Notes on Oaxaca coffees from Red Fox Mexico sourcing & sales lead Adam McClellan
When we first started sourcing Oaxaca coffees, I felt that part of our efforts were to reverse the declining production of the truly singular and classic coffees that populate these regions only. Now, with so many immovable forces screaming for change across the production and industry, we can’t fight modernity and evolution. Many of these farmers are older, and their kids aren’t going to take over the family business when they stop producing coffee. Those who do may not appreciate how special and rare these elegant profiles are, replanting with flashier varieties and employing novel processing methods that are more dramatically marketable.
The more time I spend here, the more I see that we can’t halt the forces that have led to the decline of these coffees, even with ready buyers paying great prices; what we can do is enjoy these coffees, honoring them in their upper-middle age as the singular experience they are.
Not a modern coffee
One of my favorite things about fragrance and taste is their ability to conjure nostalgia and transport you to another time and place from your past: a deeply personal experience. I wanted to share some personal thoughts, because that sense of nostalgia, of transportation into the past, is what Oaxaca coffees do for me. I’m 17 years into my journey in the coffee industry, which doesn’t give me senior status but puts me at upper-middle age. After spending the last few months cupping the harvest as it comes in from the remote mountains surrounding the capital, these clean, delicate Oaxaca coffees bring me back to the early days in my career.
Part of what triggers that sense of nostalgia is that Oaxaca coffee is squarely not a “modern” coffee profile, by which I mean its signal isn’t loud or head-turning but rather clear and quiet, subtly elegant. It doesn’t scream at you with experimental processing methods like anaerobic fermentation, the well-branded honey process, or even the natural process in a region where natural is not the tradition. Nor does it showcase sensational modern flavors through the now widely-planted hybrid and/or highly-selected varieties across the world. These attention-grabbing modern profiles are more and more where the coffees the industry seeks to assign premium pricing. Their unmistakably novel attributes signal to consumers a tangible reason to pay the higher prices we as an industry are still chasing, since coffee still needs to be more expensive than it is for the industry to thrive down to the producer level.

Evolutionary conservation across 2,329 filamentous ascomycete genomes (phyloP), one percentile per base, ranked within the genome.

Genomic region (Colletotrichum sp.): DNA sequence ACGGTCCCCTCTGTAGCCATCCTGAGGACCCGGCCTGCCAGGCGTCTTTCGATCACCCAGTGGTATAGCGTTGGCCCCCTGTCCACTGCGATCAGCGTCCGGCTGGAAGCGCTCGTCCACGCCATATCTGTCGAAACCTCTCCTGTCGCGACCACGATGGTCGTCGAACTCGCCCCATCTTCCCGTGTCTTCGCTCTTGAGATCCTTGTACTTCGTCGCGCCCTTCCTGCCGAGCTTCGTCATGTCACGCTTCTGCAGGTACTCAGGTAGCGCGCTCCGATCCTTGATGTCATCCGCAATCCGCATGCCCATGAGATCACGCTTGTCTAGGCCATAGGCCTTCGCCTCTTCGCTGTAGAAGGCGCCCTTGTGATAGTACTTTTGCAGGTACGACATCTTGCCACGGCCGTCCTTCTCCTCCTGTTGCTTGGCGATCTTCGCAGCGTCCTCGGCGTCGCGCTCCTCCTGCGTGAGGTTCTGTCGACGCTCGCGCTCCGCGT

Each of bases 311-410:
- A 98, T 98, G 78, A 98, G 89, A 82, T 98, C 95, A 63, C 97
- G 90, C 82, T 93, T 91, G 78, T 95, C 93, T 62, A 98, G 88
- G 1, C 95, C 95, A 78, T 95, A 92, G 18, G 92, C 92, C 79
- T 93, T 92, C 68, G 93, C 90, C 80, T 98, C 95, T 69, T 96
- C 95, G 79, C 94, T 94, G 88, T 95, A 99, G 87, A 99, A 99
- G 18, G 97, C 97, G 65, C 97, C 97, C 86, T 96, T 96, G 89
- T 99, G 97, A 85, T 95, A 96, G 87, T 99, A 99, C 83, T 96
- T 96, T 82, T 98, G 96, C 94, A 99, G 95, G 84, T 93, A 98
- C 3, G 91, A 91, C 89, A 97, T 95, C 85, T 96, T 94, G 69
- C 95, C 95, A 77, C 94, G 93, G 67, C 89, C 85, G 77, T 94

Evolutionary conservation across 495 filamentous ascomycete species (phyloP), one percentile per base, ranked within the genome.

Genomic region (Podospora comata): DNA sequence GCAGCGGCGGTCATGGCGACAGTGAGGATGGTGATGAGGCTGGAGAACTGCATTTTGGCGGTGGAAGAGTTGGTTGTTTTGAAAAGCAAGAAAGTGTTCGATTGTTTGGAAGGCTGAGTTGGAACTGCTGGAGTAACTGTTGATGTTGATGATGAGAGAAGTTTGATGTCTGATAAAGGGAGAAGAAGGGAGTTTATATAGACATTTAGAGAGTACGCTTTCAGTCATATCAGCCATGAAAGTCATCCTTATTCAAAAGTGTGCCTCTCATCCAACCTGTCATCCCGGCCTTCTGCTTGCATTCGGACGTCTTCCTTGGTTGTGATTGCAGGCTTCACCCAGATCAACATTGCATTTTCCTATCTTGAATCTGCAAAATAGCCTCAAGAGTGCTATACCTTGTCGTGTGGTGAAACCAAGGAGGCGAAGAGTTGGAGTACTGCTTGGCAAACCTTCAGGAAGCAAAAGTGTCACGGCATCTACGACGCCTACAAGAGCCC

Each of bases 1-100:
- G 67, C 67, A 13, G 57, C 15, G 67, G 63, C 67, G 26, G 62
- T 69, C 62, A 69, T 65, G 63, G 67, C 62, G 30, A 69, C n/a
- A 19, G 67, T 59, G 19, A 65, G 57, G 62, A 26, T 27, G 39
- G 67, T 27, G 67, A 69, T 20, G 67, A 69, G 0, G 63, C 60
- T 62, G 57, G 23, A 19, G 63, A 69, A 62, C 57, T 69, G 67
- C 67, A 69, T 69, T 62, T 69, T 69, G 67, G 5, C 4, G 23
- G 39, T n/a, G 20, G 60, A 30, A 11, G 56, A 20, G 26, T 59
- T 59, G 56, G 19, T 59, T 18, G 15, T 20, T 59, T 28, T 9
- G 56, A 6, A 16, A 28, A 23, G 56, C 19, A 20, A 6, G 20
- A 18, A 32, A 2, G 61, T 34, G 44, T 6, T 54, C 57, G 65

Oaxaca coffees are the opposite of these nouveau profiles in the best possible way. Soft-spokenly old school, they are quiet while complex enough to make you want more: a coffee pro’s coffee. Above all, these coffees define clean cup. Each region has nuances that I’ll dive more into, but the uniting thread is definitely pure sweetness without simplicity. These coffees are incredibly enjoyable to drink and drink fast mainly because they’re just so sweet. They generally have a lot of “classic” coffee flavors but coupled with a light body that makes them refreshing even when hot—making their delivery to the US during the summer months welcome.
Regions & notes
Loxicha and Yogondoy in Sierra Sur showcase the purest and best expression of the famed Pluma variety, a local mutation of Typica that absolutely thrives under these conditions. Velvety, smooth milk chocolate notes and pear sweetness, lead into candied orange and raspberry preserves in Loxicha. Yogondoy leans more orange marmalade, with a honey-like mouthfeel, but utterly clean, sweet, and chuggable. The best lots have a lemon blossom floral character when they cools.
Ozolotepec in Sierra Sur has fresh citrus, lemon zest, honeyed aromatics, and beautifully complex cups with orange blossom, fresh berry, brown sugar, tart, juicy apple and pear. Some vanilla bean-like flavors on the back end.
Sochiapam, La Cañada has lots of black pepper, cardamom aromatics and the cup can yield dried fruits like dates and raisins along with tart green apple, grapefruit, panela, almond, and high percent cacao chocolate.
Santiago Atitlan in Sierra Mixe are some of my more recent favorite profiles, loaded with grape and blackberry, tartaric acidity, and tangerine. Some fresh tropical fruit tones round out a very bright, expressive cup that evokes the best Colombias and some Kenya-like attributes
San Pedro Yosotatu, Mixteca coffees are subtly complex. The fragrance is vanilla bean, sweet spice like clove or cardamom, dried raisins or prunes, and lime zest, which continues in the cup with more lime and citrus, opening into fresh grape followed by a lingering honeyed sweetness and ending with an ethereal floral component. It has an iconically Typica profile.
Guadalupe Miramar, Mixteca coffees offer a deep, pure look into the increasingly rare original lineage of Bourbon that was brought to the Americas. Ground fragrance shows lots of fresh red fruits and orange peel, as well as panela. Something about these cups when freshly ground announces very clearly that you are going to be diving into something very sweet. The flavor is more bright ripe red and purple fruit up front, like raspberry, cherry, blackberry, with an acidity that brings kicks of Meyer lemon and tangerine and then settles into pure brown sugar, amber honey, more tangerine, maybe a hint of almond or mascarpone, with a buttery texture that lingers for a moment and then washes away so cleanly.
These coffees will hit the states in early June. They’re a great investment in the things coffee lovers love most: clarity, sweetness, elegance, and the truest expressions of terroir.
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